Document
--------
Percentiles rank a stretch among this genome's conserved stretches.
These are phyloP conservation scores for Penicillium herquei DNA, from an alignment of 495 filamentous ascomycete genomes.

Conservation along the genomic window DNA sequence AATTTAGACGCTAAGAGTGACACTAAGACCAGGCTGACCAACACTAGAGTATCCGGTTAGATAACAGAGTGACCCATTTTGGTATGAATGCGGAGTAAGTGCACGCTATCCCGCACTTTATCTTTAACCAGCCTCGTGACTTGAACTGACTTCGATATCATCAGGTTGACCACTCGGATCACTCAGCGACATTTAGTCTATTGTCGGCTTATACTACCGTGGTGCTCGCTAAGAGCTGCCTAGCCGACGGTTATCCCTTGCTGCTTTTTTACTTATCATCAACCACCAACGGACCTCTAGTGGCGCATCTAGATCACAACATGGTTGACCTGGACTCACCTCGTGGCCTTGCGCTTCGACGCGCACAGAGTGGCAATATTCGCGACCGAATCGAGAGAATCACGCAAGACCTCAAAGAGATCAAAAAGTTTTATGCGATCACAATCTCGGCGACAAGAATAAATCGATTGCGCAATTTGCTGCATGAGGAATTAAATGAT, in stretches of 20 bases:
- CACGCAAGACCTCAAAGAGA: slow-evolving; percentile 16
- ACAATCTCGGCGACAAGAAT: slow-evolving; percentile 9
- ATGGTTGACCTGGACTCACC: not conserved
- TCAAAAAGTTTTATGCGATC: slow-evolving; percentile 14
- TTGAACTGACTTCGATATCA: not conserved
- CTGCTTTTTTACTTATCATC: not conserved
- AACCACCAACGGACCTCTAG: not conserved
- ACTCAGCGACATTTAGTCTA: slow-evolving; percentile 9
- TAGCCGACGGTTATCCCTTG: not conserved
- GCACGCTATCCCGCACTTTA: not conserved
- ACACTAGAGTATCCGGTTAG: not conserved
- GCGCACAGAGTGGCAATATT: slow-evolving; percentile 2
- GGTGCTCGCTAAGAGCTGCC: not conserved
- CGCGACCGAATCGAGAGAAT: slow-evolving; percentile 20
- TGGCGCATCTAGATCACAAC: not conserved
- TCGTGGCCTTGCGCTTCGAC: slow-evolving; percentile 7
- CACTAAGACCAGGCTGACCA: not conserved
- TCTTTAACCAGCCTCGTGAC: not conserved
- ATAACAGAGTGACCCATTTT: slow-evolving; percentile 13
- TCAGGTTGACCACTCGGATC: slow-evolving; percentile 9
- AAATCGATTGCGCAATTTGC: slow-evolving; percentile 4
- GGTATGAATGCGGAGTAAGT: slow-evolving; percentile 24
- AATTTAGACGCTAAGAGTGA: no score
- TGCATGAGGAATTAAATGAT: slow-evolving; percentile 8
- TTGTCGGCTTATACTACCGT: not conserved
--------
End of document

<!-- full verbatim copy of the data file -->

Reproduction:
Percentiles rank a stretch among this genome's conserved stretches.
These are phyloP conservation scores for Penicillium herquei DNA, from an alignment of 495 filamentous ascomycete genomes.

Conservation along the genomic window DNA sequence AATTTAGACGCTAAGAGTGACACTAAGACCAGGCTGACCAACACTAGAGTATCCGGTTAGATAACAGAGTGACCCATTTTGGTATGAATGCGGAGTAAGTGCACGCTATCCCGCACTTTATCTTTAACCAGCCTCGTGACTTGAACTGACTTCGATATCATCAGGTTGACCACTCGGATCACTCAGCGACATTTAGTCTATTGTCGGCTTATACTACCGTGGTGCTCGCTAAGAGCTGCCTAGCCGACGGTTATCCCTTGCTGCTTTTTTACTTATCATCAACCACCAACGGACCTCTAGTGGCGCATCTAGATCACAACATGGTTGACCTGGACTCACCTCGTGGCCTTGCGCTTCGACGCGCACAGAGTGGCAATATTCGCGACCGAATCGAGAGAATCACGCAAGACCTCAAAGAGATCAAAAAGTTTTATGCGATCACAATCTCGGCGACAAGAATAAATCGATTGCGCAATTTGCTGCATGAGGAATTAAATGAT, in stretches of 20 bases:
- CACGCAAGACCTCAAAGAGA: slow-evolving; percentile 16
- ACAATCTCGGCGACAAGAAT: slow-evolving; percentile 9
- ATGGTTGACCTGGACTCACC: not conserved
- TCAAAAAGTTTTATGCGATC: slow-evolving; percentile 14
- TTGAACTGACTTCGATATCA: not conserved
- CTGCTTTTTTACTTATCATC: not conserved
- AACCACCAACGGACCTCTAG: not conserved
- ACTCAGCGACATTTAGTCTA: slow-evolving; percentile 9
- TAGCCGACGGTTATCCCTTG: not conserved
- GCACGCTATCCCGCACTTTA: not conserved
- ACACTAGAGTATCCGGTTAG: not conserved
- GCGCACAGAGTGGCAATATT: slow-evolving; percentile 2
- GGTGCTCGCTAAGAGCTGCC: not conserved
- CGCGACCGAATCGAGAGAAT: slow-evolving; percentile 20
- TGGCGCATCTAGATCACAAC: not conserved
- TCGTGGCCTTGCGCTTCGAC: slow-evolving; percentile 7
- CACTAAGACCAGGCTGACCA: not conserved
- TCTTTAACCAGCCTCGTGAC: not conserved
- ATAACAGAGTGACCCATTTT: slow-evolving; percentile 13
- TCAGGTTGACCACTCGGATC: slow-evolving; percentile 9
- AAATCGATTGCGCAATTTGC: slow-evolving; percentile 4
- GGTATGAATGCGGAGTAAGT: slow-evolving; percentile 24
- AATTTAGACGCTAAGAGTGA: no score
- TGCATGAGGAATTAAATGAT: slow-evolving; percentile 8
- TTGTCGGCTTATACTACCGT: not conserved